Top n Window Function queries over a specific subset of data are common in analysis and reporting requirements. Luckily, in MySQL, there are Window functions we can use for this type of query. To be quite honest, you don’t necessarily need Window Functions. You can retrieve those top 3 (or whatever) types of results with a regular SQL query. But, since we have those powerful Window Functions, why not use them? My thoughts exactly! Besides, no one wants a spaghetti code mess of SQL to try and understand. Not to mention, Window functions are often better optimized for querying larger data sets. Continue reading and see example queries for more understanding…
OS and DB used:
- Linux Mint 20 “Ulyana”
- MySQL 8.0.22
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Here is the description of the target table I am working with for this blog post. If you have read any of my other posts, you may recognize this table as I tend to use it widely for example queries. The ‘walking_stats’ table stores my personal walking data, that I track while working on my fitness and to maintain a healthier weight:
| Field | Type | Null | Key | Default | Extra |
| day_walked | date | YES | | NULL | |
| cal_burned | decimal(4,1) | YES | | NULL | |
| miles_walked | decimal(4,2) | YES | | NULL | |
| duration | time | YES | | NULL | |
| mph | decimal(2,1) | YES | | NULL | |
| shoe_id | int | YES | | NULL | |
6 rows in set (0.0034 sec)
There are just over 400 rows of data in the table ‘walking_stats’:
Top n Window Function query: Top 3 days
I store the amount of time – in hours, minutes, and seconds – spent walking in the ‘duration’ column. Suppose I want to find the ‘top 3’ number of rows – meaning the longest walks time-wise – over a 6-month span, broken down by each month? This type of question can be easily answered using Top n Window Function queries.
I’ll make use of a CTE instead of a subquery or derived table and generate the rows based on a
WHERE clause that restricts the results to the year 2020 within the months of January to June.
Let’s look at the overall query:
WITH top_3 AS (
SELECT day_walked, cal_burned, duration,
ROW_NUMBER() OVER(PARTITION BY EXTRACT(MONTH FROM day_walked) ORDER BY duration DESC) AS row_num
WHERE EXTRACT(YEAR FROM day_walked) = 2020 —all walks are in the year 2020
AND EXTRACT(MONTH FROM day_walked) <= 6) —all walks are in the months from January to June
WHERE row_num <= 3;
Below are the query results:
In the screen-shot above, I have segregated the groups of rows using red rectangles to create some distinction between each set of top 3 duration rows for each month.
So how does this query work?
Top n Window Function query: Ranking and partitioning data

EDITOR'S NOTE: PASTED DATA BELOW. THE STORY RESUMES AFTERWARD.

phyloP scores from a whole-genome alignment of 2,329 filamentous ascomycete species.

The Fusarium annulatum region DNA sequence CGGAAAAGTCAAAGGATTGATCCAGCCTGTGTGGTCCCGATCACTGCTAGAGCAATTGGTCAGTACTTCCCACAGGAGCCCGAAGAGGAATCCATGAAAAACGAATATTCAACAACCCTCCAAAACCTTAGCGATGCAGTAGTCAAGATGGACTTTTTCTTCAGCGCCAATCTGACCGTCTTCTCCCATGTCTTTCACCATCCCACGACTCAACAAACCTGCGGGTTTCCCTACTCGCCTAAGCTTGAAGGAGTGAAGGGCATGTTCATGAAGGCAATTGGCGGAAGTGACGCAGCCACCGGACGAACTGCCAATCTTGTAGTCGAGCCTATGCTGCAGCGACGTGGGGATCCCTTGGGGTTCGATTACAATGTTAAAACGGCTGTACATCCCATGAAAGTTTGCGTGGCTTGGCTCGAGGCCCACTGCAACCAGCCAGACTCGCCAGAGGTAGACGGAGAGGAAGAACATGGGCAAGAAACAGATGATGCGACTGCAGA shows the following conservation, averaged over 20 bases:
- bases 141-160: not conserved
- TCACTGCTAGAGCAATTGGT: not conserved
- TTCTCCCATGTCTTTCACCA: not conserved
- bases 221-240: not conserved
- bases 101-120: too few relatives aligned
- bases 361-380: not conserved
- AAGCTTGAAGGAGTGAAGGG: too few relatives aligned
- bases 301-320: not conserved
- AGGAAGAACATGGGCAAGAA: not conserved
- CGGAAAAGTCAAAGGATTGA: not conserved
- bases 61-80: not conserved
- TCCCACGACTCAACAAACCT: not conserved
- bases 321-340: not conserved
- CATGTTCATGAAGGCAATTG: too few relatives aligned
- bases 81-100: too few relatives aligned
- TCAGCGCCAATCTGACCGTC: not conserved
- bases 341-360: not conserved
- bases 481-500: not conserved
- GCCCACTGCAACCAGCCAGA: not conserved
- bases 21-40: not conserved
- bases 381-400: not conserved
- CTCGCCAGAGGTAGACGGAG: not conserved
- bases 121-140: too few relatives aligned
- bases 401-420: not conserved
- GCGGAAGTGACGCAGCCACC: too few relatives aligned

To establish a ranking amongst the rows, I use the
ROW_NUMBER() Window function which assigns a continuous, incrementing integer value to rows based on the
ORDER BY clause sort criteria within the
Related: Read, ROW_NUMBER() Window Function – find duplicate values, where I cover examples of using this handy Window Function to remove duplicate rows of data from a table.
For this specific query, I order the rows in descending order (greatest to least) for the ‘duration’ column, placing the lengthier times first in the query results order. The
PARTITION BY clause sub-groups the rows based on each month as returned by the
DATE function call.
Then all that’s left is to filter the returned rows based on the ‘row_num’ column alias in the outer query. I use less than or equal to 3, for a top 3 result, but you could use top n Window Function queries for whatever your specific requirements are at this point.
Window Functions informational resources
Be sure and read any of the below blog posts for more information on Window Functions:
- Rolling sum and average – Window Functions MySQL
- RANK() and DENSE_RANK() differences
- ROWS and RANGE: Windowing clause defaults – learning by example in MySQL.
Window Functions are so powerful and fun to use. What are your favorite Window function tricks? Let me know in the comments below.
Like what you have read? See anything incorrect? Please comment below and thank you for reading!!!
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Josh Otwell has a passion to study and grow as a SQL Developer and blogger. Other favorite activities find him with his nose buried in a good book, article, or the Linux command line. Among those, he shares a love of tabletop RPG games, reading fantasy novels, and spending time with his wife and two daughters.
Disclaimer: The examples presented in this post are hypothetical ideas of how to achieve similar types of results. They are not the utmost best solution(s). The majority, if not all, of the examples provided, are performed on a personal development/learning workstation-environment and should not be considered production quality or ready. Your particular goals and needs may vary. Use those practices that best benefit your needs and goals. Opinions are my own.
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